Distractions and columns not written

By Alex Beam  DECEMBER 25, 2014



I hated the Oxford dictionary because it failed to disclose that it was one-half English-Russian. I know English, Q.E.D., thus about half of the 90,000 advertised words were already known to me.

I know Russian, too, but I certainly don’t know enough Russian to fully savor the seventy line long “Pedal Digression” in Alexander Pushkin’s novel in verse, “Eugene Onegin.” That’s right; Pushkin devotes four sonnet-length stanzas of rhymed, iambic tetrameter to praising young women’s feet. And why not? I’ve been known to appreciate a well-turned ankle myself.

Where was I? Right, Pushkin. There is a character named Jack Pushkin in the novel I just finished reading, Meg Wolitzer’s “The Interestings.” It’s a good novel, I recommend it, although in the “Jeopardy!’’ category of “Russian Authors as Characters in Modern Novels” it would place second to Jhumpa Lahiri’s wonderful “The Namesake.” The father of the title character names his child Nikolai Gogol because he was reading Gogol’s story “The Overcoat” when he miraculously survived a train wreck.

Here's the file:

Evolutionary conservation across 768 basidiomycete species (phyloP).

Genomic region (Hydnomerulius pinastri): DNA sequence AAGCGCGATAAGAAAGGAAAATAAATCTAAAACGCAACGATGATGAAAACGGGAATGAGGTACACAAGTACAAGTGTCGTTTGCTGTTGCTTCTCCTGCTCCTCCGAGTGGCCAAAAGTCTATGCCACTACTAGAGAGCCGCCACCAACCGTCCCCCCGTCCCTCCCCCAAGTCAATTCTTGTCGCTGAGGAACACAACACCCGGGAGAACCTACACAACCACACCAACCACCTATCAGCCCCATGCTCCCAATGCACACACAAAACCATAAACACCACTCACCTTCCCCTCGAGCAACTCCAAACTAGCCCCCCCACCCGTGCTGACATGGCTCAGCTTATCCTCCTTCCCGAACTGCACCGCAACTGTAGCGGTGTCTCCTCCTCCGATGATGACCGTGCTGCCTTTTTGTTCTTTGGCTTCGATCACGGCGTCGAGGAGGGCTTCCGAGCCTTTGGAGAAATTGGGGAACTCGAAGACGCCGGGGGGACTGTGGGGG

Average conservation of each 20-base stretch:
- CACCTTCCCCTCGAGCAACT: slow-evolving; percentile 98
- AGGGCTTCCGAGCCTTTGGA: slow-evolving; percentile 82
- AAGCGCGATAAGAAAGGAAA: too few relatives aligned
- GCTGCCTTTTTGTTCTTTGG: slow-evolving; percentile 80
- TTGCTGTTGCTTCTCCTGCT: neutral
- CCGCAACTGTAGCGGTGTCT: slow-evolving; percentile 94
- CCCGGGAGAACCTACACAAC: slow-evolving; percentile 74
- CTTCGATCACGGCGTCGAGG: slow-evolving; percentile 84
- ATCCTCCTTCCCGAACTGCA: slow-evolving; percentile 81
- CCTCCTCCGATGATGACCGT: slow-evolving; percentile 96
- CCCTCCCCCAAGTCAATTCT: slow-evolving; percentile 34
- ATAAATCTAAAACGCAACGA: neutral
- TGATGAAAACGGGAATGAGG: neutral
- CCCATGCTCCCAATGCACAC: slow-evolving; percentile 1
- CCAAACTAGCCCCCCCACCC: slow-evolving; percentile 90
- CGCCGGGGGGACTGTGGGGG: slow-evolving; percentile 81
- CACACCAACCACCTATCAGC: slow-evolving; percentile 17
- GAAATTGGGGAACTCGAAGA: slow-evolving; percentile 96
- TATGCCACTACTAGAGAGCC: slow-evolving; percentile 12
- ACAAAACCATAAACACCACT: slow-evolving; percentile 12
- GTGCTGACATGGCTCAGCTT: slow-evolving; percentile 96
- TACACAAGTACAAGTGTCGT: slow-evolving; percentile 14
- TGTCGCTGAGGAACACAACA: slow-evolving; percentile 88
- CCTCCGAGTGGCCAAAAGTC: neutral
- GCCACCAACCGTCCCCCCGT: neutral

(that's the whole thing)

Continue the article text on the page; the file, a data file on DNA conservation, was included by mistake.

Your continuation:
(Vladimir Nabokov bored everyone he met by insisting that “The Overcoat” — “Shinel’” in Russian, and no, I didn’t need the dictionary for that — should be properly translated “The Carrick.” That idea was (1) incomprehensible and (2) nonsense. Nabokov also hated Dostoyevsky and insisted that “Notes from the Underground” should better be called “Memoirs from a Mousehole.”)

I’m wandering a bit here . . .



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